>To: CAYUGABIRDS-L
>Subject: [cayugabirds-l] Of Unleashed Dogs and Waterthrushes
>
>Despite the drenching rain today, I did my daily jog.
>Around the trails of six-mile creek I passed two groups with dogs.
>The first dog came a-leapin' at my thigh, against my wish.
>The owners said their sorries as they feigned to tend its leash.
>
>The second dog, also unleashed, was sniffing as it roamed,
>an area where a Waterthrush had surveyed for a home.
>Meanwhile from way up in the tree the Waterthrush did sing,
>O'er heavy rain and rushing creek the melody did ring.
>The song seemed more insistent, although I can't be sure,
>As if announcing to the world, "hey dog, get outta here!"
>Both dog and man soon left the scene, no harm it seems inflicted.
>As spring rolls on I hope to see if nesting was affected.
>
>Suan
>--
>Cayugabirds-L List Info:
>Welcome and Basics
>Rules and Information
>Subscribe, Configuration and 
>Leave
>Archives:
>The Mail 
>Archive
>Surfbirds
>BirdingOnThe.Net
>Please submit your observations to eBird!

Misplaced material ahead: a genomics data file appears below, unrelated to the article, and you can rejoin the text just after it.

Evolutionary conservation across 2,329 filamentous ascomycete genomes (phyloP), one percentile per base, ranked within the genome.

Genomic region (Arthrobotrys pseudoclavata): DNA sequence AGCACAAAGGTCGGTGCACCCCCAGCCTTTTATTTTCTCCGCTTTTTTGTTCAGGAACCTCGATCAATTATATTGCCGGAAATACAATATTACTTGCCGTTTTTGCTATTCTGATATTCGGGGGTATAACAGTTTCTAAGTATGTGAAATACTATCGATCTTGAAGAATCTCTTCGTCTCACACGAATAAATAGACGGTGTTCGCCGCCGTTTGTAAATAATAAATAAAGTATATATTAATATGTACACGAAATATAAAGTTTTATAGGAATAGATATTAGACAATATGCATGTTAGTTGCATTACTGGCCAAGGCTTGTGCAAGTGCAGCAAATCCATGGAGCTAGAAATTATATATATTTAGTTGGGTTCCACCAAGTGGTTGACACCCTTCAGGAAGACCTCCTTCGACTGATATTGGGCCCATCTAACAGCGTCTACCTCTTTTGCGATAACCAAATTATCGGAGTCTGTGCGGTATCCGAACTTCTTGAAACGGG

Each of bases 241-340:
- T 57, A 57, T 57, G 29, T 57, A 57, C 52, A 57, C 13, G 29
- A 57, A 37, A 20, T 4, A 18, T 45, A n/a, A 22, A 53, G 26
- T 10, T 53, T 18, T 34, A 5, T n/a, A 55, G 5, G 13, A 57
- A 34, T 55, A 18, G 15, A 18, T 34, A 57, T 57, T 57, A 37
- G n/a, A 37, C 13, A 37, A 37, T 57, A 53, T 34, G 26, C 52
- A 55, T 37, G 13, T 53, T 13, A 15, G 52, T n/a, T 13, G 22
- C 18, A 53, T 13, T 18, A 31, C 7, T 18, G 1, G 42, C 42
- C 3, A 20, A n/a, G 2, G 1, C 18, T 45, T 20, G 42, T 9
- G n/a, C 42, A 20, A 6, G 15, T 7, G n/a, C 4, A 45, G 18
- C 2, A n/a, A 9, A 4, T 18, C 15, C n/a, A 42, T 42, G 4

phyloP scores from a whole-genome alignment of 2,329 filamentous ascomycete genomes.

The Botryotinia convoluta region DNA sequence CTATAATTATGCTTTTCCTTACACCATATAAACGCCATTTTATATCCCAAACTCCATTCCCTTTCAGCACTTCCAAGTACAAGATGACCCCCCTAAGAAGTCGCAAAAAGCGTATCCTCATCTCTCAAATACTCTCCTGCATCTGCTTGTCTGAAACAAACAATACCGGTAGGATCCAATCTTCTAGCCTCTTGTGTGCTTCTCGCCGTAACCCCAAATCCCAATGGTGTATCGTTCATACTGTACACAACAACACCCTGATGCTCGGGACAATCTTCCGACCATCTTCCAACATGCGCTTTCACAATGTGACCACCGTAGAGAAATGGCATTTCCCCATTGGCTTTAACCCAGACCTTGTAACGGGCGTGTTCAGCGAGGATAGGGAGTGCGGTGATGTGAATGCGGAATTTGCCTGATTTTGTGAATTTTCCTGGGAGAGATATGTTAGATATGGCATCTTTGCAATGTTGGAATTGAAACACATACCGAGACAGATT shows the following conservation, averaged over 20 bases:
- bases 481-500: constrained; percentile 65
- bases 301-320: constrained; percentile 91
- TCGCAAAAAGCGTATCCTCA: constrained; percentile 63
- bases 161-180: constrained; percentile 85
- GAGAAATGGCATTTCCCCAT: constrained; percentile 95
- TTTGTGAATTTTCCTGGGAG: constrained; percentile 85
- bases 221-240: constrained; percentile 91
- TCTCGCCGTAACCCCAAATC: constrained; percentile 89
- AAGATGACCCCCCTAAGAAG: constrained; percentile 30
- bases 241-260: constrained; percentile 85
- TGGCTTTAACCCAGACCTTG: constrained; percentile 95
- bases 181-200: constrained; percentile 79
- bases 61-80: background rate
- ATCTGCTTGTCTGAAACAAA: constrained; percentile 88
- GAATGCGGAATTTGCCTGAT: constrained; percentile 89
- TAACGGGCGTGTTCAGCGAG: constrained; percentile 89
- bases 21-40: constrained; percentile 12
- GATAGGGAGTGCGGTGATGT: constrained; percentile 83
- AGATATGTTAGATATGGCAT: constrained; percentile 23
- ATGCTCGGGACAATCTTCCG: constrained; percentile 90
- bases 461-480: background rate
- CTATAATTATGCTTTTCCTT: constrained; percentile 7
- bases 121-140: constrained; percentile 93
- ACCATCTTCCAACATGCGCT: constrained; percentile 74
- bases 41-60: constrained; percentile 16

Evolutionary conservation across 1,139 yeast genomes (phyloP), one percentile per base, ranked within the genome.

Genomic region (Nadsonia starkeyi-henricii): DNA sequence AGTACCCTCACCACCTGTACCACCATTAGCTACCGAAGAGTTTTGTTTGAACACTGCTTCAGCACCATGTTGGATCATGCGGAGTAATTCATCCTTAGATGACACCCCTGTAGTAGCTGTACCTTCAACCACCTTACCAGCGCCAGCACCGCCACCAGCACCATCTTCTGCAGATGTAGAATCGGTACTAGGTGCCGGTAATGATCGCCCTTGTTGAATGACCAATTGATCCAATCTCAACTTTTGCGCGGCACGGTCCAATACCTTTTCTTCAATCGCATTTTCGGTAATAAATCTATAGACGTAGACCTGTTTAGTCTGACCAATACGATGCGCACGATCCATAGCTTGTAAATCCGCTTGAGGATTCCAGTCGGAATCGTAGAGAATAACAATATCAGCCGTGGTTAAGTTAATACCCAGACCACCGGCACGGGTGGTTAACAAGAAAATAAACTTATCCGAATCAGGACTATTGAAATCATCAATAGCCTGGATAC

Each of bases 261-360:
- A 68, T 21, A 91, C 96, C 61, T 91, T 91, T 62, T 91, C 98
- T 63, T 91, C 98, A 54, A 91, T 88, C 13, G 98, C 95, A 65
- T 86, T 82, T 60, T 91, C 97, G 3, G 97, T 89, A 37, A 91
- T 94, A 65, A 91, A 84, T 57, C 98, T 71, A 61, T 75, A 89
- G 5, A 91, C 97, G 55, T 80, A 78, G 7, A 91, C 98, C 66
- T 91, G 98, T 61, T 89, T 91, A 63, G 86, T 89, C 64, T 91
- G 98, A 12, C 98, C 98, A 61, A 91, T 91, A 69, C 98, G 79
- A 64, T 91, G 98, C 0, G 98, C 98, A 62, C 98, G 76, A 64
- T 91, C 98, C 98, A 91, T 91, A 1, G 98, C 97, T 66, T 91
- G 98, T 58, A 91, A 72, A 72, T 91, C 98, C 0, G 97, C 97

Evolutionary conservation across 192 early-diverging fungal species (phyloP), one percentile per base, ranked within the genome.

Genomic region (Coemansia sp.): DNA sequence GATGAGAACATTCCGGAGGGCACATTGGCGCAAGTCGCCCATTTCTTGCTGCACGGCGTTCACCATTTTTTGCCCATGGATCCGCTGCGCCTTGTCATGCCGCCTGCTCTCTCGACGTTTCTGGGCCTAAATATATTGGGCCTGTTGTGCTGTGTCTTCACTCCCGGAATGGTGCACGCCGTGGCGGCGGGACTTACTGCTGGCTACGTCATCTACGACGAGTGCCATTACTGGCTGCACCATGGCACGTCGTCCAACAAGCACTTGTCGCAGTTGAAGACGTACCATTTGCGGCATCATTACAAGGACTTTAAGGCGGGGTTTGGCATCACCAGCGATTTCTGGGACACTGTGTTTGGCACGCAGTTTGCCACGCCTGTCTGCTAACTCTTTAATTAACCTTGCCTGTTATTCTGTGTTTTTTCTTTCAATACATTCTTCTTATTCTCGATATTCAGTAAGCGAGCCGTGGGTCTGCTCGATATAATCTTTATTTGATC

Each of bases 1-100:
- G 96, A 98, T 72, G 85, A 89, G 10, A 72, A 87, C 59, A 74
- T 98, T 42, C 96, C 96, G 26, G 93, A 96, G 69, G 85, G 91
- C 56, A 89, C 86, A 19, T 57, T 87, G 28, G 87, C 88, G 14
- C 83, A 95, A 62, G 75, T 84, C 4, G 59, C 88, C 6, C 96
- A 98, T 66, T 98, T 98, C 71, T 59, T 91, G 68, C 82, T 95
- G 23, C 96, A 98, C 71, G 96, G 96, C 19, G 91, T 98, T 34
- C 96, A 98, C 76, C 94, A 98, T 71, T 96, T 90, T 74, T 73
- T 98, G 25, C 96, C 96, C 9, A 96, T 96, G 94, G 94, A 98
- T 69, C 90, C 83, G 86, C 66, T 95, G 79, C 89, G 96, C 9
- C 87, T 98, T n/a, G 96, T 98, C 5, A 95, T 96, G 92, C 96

>--
>
>--
>
>Cayugabirds-L List Info:
>http://www.NortheastBirding.com/CayugabirdsWELCOME
>http://www.NortheastBirding.com/CayugabirdsRULES
>http://www.NortheastBirding.com/CayugabirdsSubscribeConfigurationLeave.htm
>
>ARCHIVES:
>1) http://www.mail-archive.com/cayugabirds-l@cornell.edu/maillist.html
>2) http://www.surfbirds.com/birdingmail/Group/Cayugabirds
>3) http://birdingonthe.net/mailinglists/CAYU.html
>
>Please submit your observations to eBird:
>http://ebird.org/content/ebird/
>
>--
>
>--
>Cayugabirds-L List Info:
>Welcome and Basics
>Rules and Information
>Subscribe, Configuration and Leave
>Archives:
>The Mail Archive
>Surfbirds
>BirdingOnThe.Net
>Please submit your observations to eBird!
>--
>
>
>--
>
>Cayugabirds-L List Info:
>http://www.NortheastBirding.com/CayugabirdsWELCOME
>http://www.NortheastBirding.com/CayugabirdsRULES
>http://www.NortheastBirding.com/CayugabirdsSubscribeConfigurationLeave.htm
>
>ARCHIVES:
>1) http://www.mail-archive.com/cayugabirds-l@cornell.edu/maillist.html